Study Guide

Star Wars: The Empire Strikes Back Friendship

Friendship

REBEL SOLDIER: Sir, the temperature's dropping too rapidly.
HAN: That's right. And my friend's out in it.
REBEL SOLDIER: Your Tauntaun'll freeze before you reach the first marker.
HAN: Then I'll see you in Hell.

Ah, Han Solo, we'd expect nothing less from you. This is a great place to start because it shows how tight Han and Luke have gotten since the events of the first film. Although Han originally pegged Luke as a chump he could milk for cash, he now sees him as a friend worth risking his life for.

HAN: How are you feeling, kid? You don't look so bad to me. In fact, you look strong enough to pull the ears off a Gundark.
LUKE: Thanks to you.
HAN: That's two you owe me, junior.

The first time Han saved Luke, by the way, is when he swooped in at the end of A New Hope to protect Luke while he took down the Death Star. Context aside, this passage further highlights the close bond between Han and Luke, which in many ways mirrors a typical big bro/little bro relationship. It's kind of adorable.

C-3PO: R-2, you take good care of Master Luke now, understand? And do take good care of yourself. Oh, dear, oh, dear.

Although we're going to focus on humans for most of this section (sorry, Chewie), we would be remiss if we didn't mention the bond between C-3PO and R2-D2. Because this pair of droids served as the audience's gateway into the Star Wars universe in A New Hope, their separation emphasizes how scattered our heroes have become.

HAN: We go back a long way, Lando and me.
LEIA: Can you trust him?
HAN: No. But he has no love for the Empire, I can tell you that.

Han and Lando are old pals, so Han assumes that his buddy will have his back. Of course, we all know what ends up going down, but Han probably should've seen this one coming—once a scoundrel, always a scoundrel.

LUKE: I saw a city in the clouds.
YODA: Friends you have there.
LUKE: They were in pain.

Luke cuts his Jedi training short after having a premonition of his friends in danger. Interestingly, Yoda sees this as a bad thing—it shows that Luke still has an emotional attachment to other people, which is against the Jedi code.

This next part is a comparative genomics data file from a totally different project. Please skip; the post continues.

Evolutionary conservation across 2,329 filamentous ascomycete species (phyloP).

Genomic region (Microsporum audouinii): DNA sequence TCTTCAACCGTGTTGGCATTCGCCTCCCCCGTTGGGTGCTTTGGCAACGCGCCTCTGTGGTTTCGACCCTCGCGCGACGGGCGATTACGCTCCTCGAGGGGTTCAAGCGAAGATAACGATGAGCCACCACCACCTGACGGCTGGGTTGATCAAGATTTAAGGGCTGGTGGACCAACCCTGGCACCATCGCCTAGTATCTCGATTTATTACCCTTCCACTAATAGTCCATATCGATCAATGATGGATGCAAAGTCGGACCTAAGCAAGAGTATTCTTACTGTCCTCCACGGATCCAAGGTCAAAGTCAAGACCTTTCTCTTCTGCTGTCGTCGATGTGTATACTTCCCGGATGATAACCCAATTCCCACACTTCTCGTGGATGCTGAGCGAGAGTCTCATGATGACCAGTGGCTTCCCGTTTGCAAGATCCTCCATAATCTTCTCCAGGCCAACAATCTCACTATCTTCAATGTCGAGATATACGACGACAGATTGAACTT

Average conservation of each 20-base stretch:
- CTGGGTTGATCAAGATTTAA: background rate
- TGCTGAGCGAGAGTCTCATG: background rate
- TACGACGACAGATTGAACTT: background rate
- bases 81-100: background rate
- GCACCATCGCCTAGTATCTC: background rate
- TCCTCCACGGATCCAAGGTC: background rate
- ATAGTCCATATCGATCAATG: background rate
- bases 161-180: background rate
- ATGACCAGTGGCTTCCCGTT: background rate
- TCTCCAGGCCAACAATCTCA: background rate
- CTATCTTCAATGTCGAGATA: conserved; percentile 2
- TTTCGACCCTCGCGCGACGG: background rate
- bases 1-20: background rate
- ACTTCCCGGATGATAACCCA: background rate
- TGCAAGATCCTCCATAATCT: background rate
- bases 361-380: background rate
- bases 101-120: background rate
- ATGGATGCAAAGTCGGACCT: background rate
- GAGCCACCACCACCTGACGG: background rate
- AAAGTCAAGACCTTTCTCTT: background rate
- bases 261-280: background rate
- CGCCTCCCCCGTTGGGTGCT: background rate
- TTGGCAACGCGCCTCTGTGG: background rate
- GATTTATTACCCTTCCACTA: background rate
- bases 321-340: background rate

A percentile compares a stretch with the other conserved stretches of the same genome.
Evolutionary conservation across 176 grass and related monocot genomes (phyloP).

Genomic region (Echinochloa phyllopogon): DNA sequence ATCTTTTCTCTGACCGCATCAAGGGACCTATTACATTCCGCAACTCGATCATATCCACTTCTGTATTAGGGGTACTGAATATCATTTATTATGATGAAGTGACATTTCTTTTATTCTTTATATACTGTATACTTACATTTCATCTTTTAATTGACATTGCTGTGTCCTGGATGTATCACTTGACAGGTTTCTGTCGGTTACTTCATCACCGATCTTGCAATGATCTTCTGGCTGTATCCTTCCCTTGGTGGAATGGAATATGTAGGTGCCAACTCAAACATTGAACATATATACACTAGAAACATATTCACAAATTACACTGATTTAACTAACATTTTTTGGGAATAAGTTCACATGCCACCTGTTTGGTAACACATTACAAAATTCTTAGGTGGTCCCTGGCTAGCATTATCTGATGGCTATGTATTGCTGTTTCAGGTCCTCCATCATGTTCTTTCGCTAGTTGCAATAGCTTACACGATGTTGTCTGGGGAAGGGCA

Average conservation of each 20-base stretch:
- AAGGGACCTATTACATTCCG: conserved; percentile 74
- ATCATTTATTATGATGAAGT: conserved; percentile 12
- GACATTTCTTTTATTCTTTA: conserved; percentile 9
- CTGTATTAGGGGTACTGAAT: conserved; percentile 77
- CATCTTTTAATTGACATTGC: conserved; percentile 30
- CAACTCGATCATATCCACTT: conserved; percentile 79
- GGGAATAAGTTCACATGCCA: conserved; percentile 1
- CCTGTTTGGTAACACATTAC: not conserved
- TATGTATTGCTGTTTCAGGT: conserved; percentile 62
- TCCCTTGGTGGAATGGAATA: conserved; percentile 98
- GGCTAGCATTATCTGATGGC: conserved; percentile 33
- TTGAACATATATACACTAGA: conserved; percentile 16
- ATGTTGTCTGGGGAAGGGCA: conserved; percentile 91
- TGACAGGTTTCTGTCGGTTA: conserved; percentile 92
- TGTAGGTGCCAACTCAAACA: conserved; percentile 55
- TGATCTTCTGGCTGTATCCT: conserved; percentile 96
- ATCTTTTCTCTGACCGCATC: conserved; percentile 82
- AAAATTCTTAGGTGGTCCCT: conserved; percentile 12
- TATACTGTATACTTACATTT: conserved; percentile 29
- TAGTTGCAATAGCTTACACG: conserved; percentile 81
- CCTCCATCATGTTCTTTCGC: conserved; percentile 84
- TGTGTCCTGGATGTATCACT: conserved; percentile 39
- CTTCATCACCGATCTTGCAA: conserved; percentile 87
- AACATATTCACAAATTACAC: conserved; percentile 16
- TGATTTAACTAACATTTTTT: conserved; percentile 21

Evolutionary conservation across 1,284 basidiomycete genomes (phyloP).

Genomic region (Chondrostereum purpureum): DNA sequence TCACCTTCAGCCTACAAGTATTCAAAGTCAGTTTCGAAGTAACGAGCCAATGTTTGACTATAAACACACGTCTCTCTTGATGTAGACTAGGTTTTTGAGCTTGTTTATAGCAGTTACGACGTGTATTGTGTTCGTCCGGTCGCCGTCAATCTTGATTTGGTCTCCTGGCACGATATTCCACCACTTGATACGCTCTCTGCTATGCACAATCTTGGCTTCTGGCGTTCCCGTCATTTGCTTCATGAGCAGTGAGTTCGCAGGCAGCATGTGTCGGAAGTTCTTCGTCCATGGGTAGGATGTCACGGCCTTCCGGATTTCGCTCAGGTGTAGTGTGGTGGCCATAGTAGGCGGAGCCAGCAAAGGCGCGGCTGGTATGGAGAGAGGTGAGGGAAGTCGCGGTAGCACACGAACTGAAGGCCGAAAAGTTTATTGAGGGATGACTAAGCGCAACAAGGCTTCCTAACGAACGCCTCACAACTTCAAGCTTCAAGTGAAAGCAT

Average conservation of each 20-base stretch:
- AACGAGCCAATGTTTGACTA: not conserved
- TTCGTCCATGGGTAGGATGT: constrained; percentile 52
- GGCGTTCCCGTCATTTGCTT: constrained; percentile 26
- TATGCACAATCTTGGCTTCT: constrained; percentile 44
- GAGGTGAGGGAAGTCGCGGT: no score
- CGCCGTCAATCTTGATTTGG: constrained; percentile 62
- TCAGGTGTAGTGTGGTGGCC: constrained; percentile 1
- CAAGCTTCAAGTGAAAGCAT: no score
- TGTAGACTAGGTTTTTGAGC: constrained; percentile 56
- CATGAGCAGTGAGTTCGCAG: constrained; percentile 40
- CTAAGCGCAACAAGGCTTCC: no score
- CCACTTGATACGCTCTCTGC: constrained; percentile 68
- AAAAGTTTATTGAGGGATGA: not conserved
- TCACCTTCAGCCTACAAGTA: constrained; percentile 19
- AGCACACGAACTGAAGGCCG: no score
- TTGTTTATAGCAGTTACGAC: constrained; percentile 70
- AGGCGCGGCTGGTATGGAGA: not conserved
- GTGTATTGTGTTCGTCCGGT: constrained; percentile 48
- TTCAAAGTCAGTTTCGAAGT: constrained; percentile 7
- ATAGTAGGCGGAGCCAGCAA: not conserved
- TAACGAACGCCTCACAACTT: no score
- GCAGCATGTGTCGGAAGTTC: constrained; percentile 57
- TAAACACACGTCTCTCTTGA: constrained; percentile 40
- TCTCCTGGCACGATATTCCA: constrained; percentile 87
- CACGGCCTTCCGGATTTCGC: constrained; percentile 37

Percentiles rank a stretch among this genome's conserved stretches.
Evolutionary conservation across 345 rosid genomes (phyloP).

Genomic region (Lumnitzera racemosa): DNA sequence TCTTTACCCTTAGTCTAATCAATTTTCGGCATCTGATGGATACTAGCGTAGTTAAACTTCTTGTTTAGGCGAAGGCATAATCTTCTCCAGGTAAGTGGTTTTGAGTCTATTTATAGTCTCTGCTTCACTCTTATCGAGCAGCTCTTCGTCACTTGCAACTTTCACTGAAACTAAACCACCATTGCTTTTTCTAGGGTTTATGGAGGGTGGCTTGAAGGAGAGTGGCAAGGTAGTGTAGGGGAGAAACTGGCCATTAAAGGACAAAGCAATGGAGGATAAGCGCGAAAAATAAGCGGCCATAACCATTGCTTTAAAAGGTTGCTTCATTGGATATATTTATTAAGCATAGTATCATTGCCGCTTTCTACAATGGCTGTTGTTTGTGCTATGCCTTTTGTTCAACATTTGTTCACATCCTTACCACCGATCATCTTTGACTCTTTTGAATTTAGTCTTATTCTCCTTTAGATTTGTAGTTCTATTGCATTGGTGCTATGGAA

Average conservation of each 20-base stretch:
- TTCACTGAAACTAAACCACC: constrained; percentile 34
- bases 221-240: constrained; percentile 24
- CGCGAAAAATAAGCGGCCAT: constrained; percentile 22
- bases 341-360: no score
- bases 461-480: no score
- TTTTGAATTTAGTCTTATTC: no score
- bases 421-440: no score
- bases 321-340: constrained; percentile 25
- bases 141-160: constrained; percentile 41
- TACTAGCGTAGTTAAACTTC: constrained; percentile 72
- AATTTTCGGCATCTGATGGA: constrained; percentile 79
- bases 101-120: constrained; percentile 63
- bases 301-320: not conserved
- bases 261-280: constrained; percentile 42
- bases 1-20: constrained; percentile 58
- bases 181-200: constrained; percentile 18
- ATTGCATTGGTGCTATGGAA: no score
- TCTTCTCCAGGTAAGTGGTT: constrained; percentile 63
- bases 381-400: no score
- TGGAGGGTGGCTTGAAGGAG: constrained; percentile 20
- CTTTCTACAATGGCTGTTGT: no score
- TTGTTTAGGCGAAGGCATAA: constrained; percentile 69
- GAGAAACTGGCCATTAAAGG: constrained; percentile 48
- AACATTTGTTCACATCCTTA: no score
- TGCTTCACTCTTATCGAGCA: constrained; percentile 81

LUKE: I can't keep the vision out of my head. They're my friends. I've got to help them.
YODA: You must not go!
LUKE: But Han and Leia will die if I don't.

The Jedi are more like monks than warriors, so it's no surprise that Yoda opposes Luke's decision to leave. More than that, he argues that Luke's attachment to his friends leaves him susceptible to the dark side of the Force, as his love for them could easily lead to fear, which could lead to anger—and we all know where that ends up.

OBI-WAN: It is you and your abilities the Emperor wants. That is why your friends are made to suffer.
LUKE: And that is why I have to go.

Although Luke can sense that his friends' capture is a trap set by Vader, he doesn't hesitate one second to put his life at risk for them. That might go against his Jedi training, but he could never live with himself if he let them die.

OBI-WAN: Patience.
LUKE: And sacrifice Han and Leia?
YODA: If you honor what they fight for, yes!

That's cold-hearted, man—where's the warm-and-cuddly Yoda we all know and love? Although we tend to think of the Jedi as representing pure goodness, they often lack empathy towards the plights of individuals.

LEIA: Do you think that after what you did to Han we're going to trust you?
LANDO: I had no choice.

After betraying our heroes, Lando double-double-crosses the Empire and joins the good guys once again. Of course, he'll need to prove his friendship to Leia and Chewie before he can even hope to make things right.

LANDO: When we find Jabba the Hut and that bounty hunter, we'll contact you.
LUKE: I'll meet you at the rendezvous point on Tatooine.
LANDO: Princess, we'll find Han. I promise.

Although the protagonists were scattered for most of the film, The Empire Strikes Back closes with the whole crew reunited, with Lando serving as a well-mustachioed replacement for Han. In addition, this scene establishes that Han's rescue will be a focal point in Return of the Jedi, again showing the importance of friendship in the Star Wars series.

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